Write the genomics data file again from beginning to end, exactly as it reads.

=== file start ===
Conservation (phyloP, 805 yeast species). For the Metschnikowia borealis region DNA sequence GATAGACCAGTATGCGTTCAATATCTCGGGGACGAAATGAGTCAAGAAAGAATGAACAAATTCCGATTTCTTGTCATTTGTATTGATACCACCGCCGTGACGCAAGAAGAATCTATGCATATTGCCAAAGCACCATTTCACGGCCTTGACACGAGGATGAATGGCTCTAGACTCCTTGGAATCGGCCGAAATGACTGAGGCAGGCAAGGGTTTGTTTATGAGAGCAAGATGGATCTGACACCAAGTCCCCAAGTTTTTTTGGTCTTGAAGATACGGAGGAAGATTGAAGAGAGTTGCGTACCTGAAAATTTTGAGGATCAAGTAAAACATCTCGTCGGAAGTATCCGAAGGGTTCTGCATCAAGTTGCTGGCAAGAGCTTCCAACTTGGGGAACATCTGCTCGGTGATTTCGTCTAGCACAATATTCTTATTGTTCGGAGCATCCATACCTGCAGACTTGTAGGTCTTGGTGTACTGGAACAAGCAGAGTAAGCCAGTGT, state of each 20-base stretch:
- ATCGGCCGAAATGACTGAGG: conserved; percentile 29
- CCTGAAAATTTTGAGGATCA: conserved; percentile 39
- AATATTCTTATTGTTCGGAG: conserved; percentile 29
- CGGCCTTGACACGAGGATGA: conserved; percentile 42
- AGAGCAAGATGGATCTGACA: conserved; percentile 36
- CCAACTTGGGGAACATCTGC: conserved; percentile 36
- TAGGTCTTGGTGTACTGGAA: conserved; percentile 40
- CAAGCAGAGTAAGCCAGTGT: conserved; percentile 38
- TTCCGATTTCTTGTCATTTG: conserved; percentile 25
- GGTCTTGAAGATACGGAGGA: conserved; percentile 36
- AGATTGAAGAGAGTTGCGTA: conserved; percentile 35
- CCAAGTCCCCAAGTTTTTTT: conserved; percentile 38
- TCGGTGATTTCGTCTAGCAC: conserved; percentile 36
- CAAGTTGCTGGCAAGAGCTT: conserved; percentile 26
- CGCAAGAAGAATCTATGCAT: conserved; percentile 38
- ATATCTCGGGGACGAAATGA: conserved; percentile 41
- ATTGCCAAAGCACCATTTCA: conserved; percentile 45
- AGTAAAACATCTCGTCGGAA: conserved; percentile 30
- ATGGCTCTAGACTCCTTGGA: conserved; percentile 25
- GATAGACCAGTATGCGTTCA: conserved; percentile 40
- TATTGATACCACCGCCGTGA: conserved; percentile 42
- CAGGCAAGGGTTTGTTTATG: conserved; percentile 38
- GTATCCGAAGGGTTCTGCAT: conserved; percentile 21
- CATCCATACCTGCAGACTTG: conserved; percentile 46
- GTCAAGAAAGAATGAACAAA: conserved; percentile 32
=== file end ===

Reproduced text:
Conservation (phyloP, 805 yeast species). For the Metschnikowia borealis region DNA sequence GATAGACCAGTATGCGTTCAATATCTCGGGGACGAAATGAGTCAAGAAAGAATGAACAAATTCCGATTTCTTGTCATTTGTATTGATACCACCGCCGTGACGCAAGAAGAATCTATGCATATTGCCAAAGCACCATTTCACGGCCTTGACACGAGGATGAATGGCTCTAGACTCCTTGGAATCGGCCGAAATGACTGAGGCAGGCAAGGGTTTGTTTATGAGAGCAAGATGGATCTGACACCAAGTCCCCAAGTTTTTTTGGTCTTGAAGATACGGAGGAAGATTGAAGAGAGTTGCGTACCTGAAAATTTTGAGGATCAAGTAAAACATCTCGTCGGAAGTATCCGAAGGGTTCTGCATCAAGTTGCTGGCAAGAGCTTCCAACTTGGGGAACATCTGCTCGGTGATTTCGTCTAGCACAATATTCTTATTGTTCGGAGCATCCATACCTGCAGACTTGTAGGTCTTGGTGTACTGGAACAAGCAGAGTAAGCCAGTGT, state of each 20-base stretch:
- ATCGGCCGAAATGACTGAGG: conserved; percentile 29
- CCTGAAAATTTTGAGGATCA: conserved; percentile 39
- AATATTCTTATTGTTCGGAG: conserved; percentile 29
- CGGCCTTGACACGAGGATGA: conserved; percentile 42
- AGAGCAAGATGGATCTGACA: conserved; percentile 36
- CCAACTTGGGGAACATCTGC: conserved; percentile 36
- TAGGTCTTGGTGTACTGGAA: conserved; percentile 40
- CAAGCAGAGTAAGCCAGTGT: conserved; percentile 38
- TTCCGATTTCTTGTCATTTG: conserved; percentile 25
- GGTCTTGAAGATACGGAGGA: conserved; percentile 36
- AGATTGAAGAGAGTTGCGTA: conserved; percentile 35
- CCAAGTCCCCAAGTTTTTTT: conserved; percentile 38
- TCGGTGATTTCGTCTAGCAC: conserved; percentile 36
- CAAGTTGCTGGCAAGAGCTT: conserved; percentile 26
- CGCAAGAAGAATCTATGCAT: conserved; percentile 38
- ATATCTCGGGGACGAAATGA: conserved; percentile 41
- ATTGCCAAAGCACCATTTCA: conserved; percentile 45
- AGTAAAACATCTCGTCGGAA: conserved; percentile 30
- ATGGCTCTAGACTCCTTGGA: conserved; percentile 25
- GATAGACCAGTATGCGTTCA: conserved; percentile 40
- TATTGATACCACCGCCGTGA: conserved; percentile 42
- CAGGCAAGGGTTTGTTTATG: conserved; percentile 38
- GTATCCGAAGGGTTCTGCAT: conserved; percentile 21
- CATCCATACCTGCAGACTTG: conserved; percentile 46
- GTCAAGAAAGAATGAACAAA: conserved; percentile 32